The purpose of this course is to prepare students to exercise leadership in engineering system design by focusing on the top-level conceptual design of a system. A system architecture can be viewed as a collection of the most important design decisions defining the system. Detailed design operates within the boundaries set by this system architecture. Many of the system’s ultimate qualities, including security, reliability, and resilience, are determined by the system architecture and can be modified later only at great cost. It is important therefore to evaluate these qualities at the architecture level and consider numerous alternatives. This course moves through four phases of architectural thinking, namely systems thinking, systems analysis, systems creation, and tradespace exploration. Theoretical components will be complemented by case studies, practical applications, and software implementations. Students will also conduct a term-long team design project.

Learning Objectives

On completion of this course, students should be able to:

  • Articulate a system design including its stakeholders, mission, measures of effectiveness, functional and structural architecture, critical interfaces, behavioral logic, and quality constraints (requirements).
  • Evaluate a system architecture using multiple measures of quality.
  • Construct and explore a design space of alternatives with multiple criteria. Use stakeholder feedback and optimization to refine the set of candidate designs.

Measurable Outcomes

  • Describe a simple engineering system with respect to the stakeholders, mission, measures of effectiveness, functional architecture, structural architecture, interface specification, state diagram and activity diagram representations of behavior, and testable requirements.
  • Use systems engineering software packages implementing SysML to represent and reason with different aspects of a system architecture.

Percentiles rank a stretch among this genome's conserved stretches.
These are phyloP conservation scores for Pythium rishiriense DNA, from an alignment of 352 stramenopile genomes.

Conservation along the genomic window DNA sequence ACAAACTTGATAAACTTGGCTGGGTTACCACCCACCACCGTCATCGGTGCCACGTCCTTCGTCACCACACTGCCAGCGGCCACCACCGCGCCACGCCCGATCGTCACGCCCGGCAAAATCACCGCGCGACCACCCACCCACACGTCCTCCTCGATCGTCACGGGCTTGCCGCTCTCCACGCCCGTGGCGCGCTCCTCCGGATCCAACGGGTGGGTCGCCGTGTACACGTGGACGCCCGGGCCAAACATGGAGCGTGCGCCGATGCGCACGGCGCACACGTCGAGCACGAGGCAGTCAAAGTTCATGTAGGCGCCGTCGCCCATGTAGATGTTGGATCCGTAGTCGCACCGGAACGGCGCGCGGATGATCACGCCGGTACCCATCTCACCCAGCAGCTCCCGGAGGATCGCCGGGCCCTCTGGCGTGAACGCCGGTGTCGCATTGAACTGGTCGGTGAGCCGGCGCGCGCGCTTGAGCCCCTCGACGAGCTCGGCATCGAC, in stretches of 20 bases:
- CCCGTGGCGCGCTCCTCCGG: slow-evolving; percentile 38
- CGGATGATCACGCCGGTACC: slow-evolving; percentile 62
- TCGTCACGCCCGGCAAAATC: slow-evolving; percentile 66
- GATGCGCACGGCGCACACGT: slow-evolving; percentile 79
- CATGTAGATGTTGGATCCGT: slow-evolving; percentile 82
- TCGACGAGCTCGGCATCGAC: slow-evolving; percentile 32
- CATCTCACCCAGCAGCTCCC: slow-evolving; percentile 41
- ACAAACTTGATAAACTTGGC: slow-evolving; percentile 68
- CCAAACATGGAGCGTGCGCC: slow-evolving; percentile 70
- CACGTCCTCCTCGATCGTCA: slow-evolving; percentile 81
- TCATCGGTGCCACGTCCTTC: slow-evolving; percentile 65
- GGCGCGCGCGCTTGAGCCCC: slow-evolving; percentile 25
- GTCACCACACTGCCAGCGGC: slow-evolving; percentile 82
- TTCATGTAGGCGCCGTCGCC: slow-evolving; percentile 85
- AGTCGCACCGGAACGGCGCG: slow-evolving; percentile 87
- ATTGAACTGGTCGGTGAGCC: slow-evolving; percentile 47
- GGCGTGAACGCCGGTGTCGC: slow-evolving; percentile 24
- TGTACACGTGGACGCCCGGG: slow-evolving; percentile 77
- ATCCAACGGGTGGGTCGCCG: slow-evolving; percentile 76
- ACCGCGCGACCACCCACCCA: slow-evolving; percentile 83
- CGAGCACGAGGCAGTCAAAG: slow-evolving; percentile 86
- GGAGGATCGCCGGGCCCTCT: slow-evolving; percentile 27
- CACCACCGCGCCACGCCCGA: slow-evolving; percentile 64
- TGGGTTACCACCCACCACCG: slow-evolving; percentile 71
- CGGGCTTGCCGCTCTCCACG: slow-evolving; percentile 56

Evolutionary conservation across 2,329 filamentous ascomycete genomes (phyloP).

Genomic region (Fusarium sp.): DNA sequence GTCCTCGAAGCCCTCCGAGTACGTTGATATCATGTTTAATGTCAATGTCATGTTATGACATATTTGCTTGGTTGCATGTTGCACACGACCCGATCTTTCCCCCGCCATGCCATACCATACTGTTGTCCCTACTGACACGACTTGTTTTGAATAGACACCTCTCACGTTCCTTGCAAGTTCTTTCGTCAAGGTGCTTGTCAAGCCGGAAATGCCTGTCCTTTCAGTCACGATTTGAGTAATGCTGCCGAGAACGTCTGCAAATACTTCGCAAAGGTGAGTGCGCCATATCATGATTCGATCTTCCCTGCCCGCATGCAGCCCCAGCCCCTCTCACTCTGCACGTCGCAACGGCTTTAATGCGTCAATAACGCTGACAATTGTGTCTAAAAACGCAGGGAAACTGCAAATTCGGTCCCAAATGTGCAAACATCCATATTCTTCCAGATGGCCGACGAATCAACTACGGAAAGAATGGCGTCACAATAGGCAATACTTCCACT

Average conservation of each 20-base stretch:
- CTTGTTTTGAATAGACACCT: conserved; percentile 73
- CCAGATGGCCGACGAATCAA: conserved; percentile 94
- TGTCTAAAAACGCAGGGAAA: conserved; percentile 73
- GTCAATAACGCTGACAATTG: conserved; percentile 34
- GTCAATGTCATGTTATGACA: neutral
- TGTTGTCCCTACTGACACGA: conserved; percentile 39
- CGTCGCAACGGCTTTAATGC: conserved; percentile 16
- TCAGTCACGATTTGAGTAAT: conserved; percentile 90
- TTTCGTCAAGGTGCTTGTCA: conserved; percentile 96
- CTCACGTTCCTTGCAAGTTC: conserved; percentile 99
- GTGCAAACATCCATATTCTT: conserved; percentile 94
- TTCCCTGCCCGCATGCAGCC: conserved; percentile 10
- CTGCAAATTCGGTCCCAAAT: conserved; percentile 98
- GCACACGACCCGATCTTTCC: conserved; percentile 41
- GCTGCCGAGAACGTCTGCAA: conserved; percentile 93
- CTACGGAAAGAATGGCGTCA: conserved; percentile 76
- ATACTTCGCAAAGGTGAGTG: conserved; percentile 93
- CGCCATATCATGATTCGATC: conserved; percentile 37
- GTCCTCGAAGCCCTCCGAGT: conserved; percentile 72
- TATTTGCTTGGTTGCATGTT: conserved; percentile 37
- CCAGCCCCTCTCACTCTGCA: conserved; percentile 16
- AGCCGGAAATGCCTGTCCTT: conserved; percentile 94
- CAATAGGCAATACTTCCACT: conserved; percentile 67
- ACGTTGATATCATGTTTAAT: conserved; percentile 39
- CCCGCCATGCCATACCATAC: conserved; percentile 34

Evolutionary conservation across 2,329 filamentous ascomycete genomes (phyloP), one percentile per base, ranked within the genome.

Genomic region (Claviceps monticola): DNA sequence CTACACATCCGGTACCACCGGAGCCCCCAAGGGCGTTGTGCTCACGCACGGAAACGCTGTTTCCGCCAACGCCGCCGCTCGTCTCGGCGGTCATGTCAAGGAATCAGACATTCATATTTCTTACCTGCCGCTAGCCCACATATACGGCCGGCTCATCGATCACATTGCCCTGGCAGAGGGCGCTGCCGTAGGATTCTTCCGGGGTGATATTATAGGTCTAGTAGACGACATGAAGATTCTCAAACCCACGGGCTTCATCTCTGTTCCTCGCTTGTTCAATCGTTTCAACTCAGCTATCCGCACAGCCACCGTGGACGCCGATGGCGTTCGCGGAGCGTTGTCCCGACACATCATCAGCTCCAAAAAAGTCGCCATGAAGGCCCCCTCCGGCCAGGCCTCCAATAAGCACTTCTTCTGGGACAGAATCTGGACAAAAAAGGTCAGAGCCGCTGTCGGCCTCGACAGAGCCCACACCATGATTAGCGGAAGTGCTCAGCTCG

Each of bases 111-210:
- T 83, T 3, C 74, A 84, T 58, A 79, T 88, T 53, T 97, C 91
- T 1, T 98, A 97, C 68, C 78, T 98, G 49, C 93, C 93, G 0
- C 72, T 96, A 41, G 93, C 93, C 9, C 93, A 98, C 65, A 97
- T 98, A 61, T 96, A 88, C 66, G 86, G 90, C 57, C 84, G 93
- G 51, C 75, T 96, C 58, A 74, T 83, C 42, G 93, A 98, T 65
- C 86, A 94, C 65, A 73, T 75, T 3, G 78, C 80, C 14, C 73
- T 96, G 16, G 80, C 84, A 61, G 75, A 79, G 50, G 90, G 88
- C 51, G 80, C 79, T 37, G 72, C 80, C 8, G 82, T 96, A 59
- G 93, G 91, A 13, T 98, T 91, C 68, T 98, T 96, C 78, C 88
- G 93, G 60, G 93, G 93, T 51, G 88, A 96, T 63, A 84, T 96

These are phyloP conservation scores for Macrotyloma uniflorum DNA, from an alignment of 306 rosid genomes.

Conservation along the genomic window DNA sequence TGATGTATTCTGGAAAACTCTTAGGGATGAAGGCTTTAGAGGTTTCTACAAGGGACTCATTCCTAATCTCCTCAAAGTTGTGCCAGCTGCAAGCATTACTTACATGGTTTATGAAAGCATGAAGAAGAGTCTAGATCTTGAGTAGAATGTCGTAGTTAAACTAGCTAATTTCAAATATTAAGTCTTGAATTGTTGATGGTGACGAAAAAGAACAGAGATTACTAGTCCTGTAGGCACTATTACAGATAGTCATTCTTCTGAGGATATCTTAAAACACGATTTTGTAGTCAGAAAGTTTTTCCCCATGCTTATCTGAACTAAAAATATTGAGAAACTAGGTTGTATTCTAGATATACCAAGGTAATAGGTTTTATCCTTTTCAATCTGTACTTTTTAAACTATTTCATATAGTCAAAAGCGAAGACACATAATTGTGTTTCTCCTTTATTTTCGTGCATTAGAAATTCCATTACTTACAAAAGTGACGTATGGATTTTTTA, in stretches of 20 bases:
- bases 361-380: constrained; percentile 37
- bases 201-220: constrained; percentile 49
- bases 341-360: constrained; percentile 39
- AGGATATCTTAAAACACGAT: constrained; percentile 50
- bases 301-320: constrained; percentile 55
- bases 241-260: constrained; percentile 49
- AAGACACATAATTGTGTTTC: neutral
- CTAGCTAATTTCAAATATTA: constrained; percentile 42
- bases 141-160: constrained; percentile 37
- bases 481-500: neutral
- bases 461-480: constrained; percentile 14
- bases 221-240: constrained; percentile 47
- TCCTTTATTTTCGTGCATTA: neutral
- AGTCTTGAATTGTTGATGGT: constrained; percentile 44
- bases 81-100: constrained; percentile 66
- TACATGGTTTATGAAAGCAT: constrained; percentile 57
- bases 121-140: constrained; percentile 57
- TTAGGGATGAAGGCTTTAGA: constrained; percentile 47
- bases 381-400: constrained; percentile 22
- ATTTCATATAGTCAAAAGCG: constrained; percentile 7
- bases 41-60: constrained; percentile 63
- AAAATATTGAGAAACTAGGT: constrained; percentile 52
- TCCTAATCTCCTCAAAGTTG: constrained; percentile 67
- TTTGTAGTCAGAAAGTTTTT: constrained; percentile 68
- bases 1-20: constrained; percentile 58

• Assess the performance of an architecture through metrics of cost, resilience, robustness and reliability and through qualities of flexibility, commonality and modularity.
  • Create an architectural design by analyzing the function and form of a system and by applying creativity to generate concepts that map function to form.
  • Explore design tradespaces, eliminating dominated solutions, and using stakeholder feedback and optimization to refine the set of candidate designs and to recommend the best design.
  • Distinguish a design decision as distinct from an architectural decision and to identify whether two different systems share a common architecture.
  • Identify measurable system requirements and devise a test plan.

12 Credits

Prerequisites: 40.001 Probability (or 30.003/50.034 Introduction to Probability and Statistics); 40.002 Optimisation (for ESD students) or 10.007 Modelling The Systems World (for non-ESD students)

Sample Content

Capella is open-use software for System Architecture design. Students in Engineering Systems Architecture use Capella to document their project designs using a model-based system architecture approach. We have created a tutorial for Capella that explains, step-by-step, the development of a system architecture for a toy catapult. The tutorial takes between 4-6 hours to complete and you are welcome to follow it on your own:

Introduction to Arcadia with Capella